What Manager Accepts a 20% Defect Rate? Fleet Managers Do
The accident rate for fleets averages around 20 percent, with some industries, such as pharmaceuticals, even higher. In other words, 20 percent or more of your vehicles will be involved in an accident annually. In terms of your fleet safety program, any vehicle-related accident should be viewed as a defect.
What company would view a 20-percent or more defect rate as acceptable? This is an important question, especially when this defect is a controllable fleet expense. Of the 20 percent of vehicles involved in an accident, about 40 percent are involved in preventable accidents resulting from driver negligence. “If 40 percent of all accidents are preventable, this presents a huge opportunity to reduce what a fleet spends on accident-related costs,” said Maurice Chenier, program manager, safety solutions for GE Commercial Finance Fleet Services. “Overall, accidents represent 14.2 percent of fleet’s total expense. If a fleet can find a way to eliminate preventable accidents through driver training and other means, it would drop the expense rate to just over 8 percent.”
In today’s fleet management world, few areas remain where such dramatic savings can be achieved. “Since a key part of a fleet manager’s job is to reduce accident repair costs, many find it counter-intuitive that costs can be reduced by incurring expense,” said Chenier. “The real cost savings occurs when you train your drivers to drive safely. If a driver training program results in fewer accidents, the payoff is tremendous.” Chenier calculates that the cost ratio between training a driver and avoiding an accident is a 70 to 1 return on investment, based on the cost of the accident versus the cost of training a driver.
Fixing Bent Metal is Expensive
There are two cost components to fleet accidents. The first is the actual repair of the vehicle. The second is liability cost, which can run the gamut from tens of thousands of dollars to potentially millions in a high-profile incident. Even the simplest fender bender costs $500 or more. The industry average cost to repair a fleet vehicle involved in an accident is $1,848.36. When other cost components of an accident are included, such as loss of use, liability, workers’ comp, and other indirect expenses, the total cost exceeds $10,000 per incident. The National Highway Traffic Safety Administration (NHTSA) estimates the costs to be even higher. According to NHTSA data, the total average cost per incident is $16,400. Fleet industry studies indicate a lower figure, but nonetheless still substantial “CEI has done a number of studies based on customer-provided data. Based on this, we calculate the average total cost of a fleet-related accident is approximately $10,000,” said Vincent Brigidi, director of strategic account services for The CEI Group. The $10,000 figure does not include the number of hours a driver is out of the field and the resultant productivity loss. In the pharmaceutical industry, this productivity rate is calculated at $300 per hour for a sales representative. “If a driver were to be taken out of the field for 6 to 8 hours because of an accident, this alone would represent a productivity loss of $2,400 or more,” said Brigidi.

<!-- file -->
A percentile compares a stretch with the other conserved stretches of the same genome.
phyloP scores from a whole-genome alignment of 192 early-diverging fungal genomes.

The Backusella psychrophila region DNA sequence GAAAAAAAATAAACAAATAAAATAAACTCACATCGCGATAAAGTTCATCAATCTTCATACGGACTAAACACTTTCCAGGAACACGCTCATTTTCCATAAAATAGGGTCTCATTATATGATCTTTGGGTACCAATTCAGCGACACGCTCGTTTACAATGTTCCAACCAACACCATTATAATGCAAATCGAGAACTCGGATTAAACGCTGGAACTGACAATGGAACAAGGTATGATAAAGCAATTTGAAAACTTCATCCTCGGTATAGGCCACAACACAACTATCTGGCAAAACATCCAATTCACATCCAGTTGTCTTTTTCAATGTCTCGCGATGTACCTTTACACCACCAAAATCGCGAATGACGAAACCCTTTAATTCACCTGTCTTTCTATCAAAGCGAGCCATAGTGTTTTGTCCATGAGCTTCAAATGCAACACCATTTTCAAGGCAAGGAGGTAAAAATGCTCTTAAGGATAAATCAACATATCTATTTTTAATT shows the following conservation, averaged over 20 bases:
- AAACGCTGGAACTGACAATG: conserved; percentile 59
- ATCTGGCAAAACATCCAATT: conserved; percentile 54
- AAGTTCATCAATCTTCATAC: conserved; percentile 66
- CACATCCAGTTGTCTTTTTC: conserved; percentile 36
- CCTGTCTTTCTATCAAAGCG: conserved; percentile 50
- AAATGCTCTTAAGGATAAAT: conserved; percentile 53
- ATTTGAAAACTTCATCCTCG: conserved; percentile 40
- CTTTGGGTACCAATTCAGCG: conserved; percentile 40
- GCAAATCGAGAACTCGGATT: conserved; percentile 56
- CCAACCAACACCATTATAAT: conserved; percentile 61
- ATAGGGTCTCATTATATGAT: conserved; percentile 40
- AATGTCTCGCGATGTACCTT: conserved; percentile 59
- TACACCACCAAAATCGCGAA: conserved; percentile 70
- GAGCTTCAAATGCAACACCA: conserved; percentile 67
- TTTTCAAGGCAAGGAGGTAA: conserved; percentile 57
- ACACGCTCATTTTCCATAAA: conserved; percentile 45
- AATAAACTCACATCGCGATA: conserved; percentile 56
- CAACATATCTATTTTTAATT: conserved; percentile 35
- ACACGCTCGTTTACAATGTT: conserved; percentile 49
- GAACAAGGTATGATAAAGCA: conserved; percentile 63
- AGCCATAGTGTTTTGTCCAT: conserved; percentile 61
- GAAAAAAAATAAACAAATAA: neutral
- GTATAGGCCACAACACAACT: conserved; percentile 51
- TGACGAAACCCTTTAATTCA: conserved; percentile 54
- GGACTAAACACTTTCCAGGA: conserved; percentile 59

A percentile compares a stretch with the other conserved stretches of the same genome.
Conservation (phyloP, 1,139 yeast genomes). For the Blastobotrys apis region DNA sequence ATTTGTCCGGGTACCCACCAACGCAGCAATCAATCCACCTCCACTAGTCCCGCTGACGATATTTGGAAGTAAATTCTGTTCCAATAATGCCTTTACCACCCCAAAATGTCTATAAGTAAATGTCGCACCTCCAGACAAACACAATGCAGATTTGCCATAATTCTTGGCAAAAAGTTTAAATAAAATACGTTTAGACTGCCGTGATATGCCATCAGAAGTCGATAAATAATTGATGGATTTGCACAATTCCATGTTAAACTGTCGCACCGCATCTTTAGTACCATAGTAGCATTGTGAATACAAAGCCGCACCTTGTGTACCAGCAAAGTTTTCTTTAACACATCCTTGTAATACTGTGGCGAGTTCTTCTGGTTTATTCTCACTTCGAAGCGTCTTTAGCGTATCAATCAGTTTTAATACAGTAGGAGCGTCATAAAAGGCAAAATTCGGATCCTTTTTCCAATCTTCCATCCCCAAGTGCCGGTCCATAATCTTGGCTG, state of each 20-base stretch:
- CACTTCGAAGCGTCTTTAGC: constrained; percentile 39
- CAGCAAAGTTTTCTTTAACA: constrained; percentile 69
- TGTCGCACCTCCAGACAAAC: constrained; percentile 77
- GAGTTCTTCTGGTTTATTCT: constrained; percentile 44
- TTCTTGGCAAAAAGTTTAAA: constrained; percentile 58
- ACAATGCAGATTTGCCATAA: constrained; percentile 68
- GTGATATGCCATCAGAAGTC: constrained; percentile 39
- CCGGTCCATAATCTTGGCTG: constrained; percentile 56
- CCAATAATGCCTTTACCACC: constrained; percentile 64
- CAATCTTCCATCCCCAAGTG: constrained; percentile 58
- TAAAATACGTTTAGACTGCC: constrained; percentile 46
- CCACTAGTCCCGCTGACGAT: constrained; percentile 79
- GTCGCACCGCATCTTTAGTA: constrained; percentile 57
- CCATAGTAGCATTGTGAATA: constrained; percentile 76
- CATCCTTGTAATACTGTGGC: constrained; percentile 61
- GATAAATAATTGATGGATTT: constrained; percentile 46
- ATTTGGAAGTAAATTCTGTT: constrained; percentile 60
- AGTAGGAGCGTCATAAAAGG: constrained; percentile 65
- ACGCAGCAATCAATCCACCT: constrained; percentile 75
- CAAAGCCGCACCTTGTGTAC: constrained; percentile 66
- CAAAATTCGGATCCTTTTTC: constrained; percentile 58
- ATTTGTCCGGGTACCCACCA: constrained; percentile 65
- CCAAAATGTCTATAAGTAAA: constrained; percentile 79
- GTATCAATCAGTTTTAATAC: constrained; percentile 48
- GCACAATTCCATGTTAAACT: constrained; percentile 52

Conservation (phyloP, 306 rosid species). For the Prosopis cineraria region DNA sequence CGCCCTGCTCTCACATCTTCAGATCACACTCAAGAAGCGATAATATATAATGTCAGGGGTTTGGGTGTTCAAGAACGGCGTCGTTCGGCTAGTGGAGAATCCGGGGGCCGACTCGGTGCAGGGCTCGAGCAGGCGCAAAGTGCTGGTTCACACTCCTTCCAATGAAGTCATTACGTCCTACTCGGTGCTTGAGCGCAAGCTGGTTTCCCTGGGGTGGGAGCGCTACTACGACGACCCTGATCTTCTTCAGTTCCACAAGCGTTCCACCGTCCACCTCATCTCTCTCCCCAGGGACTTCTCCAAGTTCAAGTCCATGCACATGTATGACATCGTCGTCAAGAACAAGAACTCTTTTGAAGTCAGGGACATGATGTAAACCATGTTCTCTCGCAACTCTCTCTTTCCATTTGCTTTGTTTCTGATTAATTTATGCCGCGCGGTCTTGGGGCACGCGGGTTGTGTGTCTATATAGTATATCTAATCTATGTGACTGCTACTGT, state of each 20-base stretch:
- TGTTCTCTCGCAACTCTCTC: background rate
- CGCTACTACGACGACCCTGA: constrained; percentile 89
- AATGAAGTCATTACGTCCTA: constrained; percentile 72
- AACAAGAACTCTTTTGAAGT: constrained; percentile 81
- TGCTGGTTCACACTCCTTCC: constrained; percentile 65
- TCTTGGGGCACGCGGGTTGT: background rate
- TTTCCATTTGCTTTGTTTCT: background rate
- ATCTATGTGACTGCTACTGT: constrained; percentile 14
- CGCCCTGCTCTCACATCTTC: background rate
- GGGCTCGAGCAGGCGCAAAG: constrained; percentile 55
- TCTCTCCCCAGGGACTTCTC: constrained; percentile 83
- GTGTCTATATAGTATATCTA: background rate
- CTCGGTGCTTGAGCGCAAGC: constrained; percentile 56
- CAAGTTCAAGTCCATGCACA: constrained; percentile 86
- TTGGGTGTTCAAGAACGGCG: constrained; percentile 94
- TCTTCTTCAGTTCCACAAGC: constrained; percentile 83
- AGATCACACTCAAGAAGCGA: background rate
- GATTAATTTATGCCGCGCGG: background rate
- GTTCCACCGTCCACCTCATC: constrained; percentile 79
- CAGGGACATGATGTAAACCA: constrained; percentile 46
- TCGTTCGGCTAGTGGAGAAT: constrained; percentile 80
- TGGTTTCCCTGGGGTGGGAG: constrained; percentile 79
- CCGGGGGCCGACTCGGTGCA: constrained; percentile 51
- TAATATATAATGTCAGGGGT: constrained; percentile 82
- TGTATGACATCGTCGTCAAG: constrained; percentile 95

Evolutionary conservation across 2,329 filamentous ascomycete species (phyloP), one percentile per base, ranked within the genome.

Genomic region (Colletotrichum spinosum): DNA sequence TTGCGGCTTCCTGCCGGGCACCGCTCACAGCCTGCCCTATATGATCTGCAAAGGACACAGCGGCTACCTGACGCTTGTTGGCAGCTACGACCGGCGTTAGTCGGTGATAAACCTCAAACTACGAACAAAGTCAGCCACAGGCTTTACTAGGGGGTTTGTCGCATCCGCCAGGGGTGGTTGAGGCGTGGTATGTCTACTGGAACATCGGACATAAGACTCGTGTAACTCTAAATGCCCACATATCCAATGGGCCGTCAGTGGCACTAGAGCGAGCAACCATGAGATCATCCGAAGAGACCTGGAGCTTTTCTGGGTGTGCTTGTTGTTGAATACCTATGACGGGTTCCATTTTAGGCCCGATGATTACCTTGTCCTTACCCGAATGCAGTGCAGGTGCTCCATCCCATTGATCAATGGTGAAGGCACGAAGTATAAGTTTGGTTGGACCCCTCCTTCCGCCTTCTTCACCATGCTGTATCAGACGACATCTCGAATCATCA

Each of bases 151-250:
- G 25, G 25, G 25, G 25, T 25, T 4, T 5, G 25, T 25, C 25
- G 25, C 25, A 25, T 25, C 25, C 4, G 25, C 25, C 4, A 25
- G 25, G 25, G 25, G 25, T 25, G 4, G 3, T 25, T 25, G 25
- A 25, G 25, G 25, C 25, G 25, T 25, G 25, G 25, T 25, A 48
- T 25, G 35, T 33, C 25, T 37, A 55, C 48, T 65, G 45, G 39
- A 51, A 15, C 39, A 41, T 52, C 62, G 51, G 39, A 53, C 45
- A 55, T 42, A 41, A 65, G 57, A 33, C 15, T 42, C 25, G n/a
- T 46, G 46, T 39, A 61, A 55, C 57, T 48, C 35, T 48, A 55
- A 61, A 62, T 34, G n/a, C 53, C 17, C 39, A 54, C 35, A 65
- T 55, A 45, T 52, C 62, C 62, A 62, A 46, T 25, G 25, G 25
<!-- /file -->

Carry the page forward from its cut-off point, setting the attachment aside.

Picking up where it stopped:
Focus on the Driver and Not the Asset
“The goal of a driver risk management program is to prevent vehicles from colliding in the first place,” said Chenier. In this vein, fleet managers may need to view accidents from a different perspective than just repairing bent metal. The true cost savings are in accident prevention and not in accident repair cost reduction.
“You can utilize a solid accident management program and squeeze every dollar you can out of a repair, but, in the end, you may not be saving anything,” said Brigidi. For example, if a fleet has 100 repairs in a year and it is able to reduce (or avoid) repair costs by $100 per repair, this would represent a $10,000 savings across the fleet. “But if you reduce the number of annual accidents from 100 to 90, you have $100,000 in savings when you factor in the savings from direct and indirect costs,” said Brigidi.
The cost savings are even more phenomenal if you prevent a fatality. The average cost for a fatality resulting from a fleet accident is $100,000 to $200,000 based on industry data. Just one incident can devastate a fleet budget. “If you were able to cut $10,000 per year off your accident management costs over a 10-year period, a single lawsuit can erase all 10 years of cost-cutting efforts,” said Brigidi. Statistics such as these have caught the attention of fleet managers and their counterparts in risk, HR, and legal. Fleet services companies report that the focus of RFPs has shifted overwhelming from only accident management to inquiries that include a full suite of risk management products. Unfortunately, what motivates some fleets to focus on driver risk management is a recent fatality or very expensive liability settlement. Regardless, a 20-percent accident rate is no longer acceptable for our industry. To reduce it, we must focus on the cause (the driver) and not the symptom (the accident).
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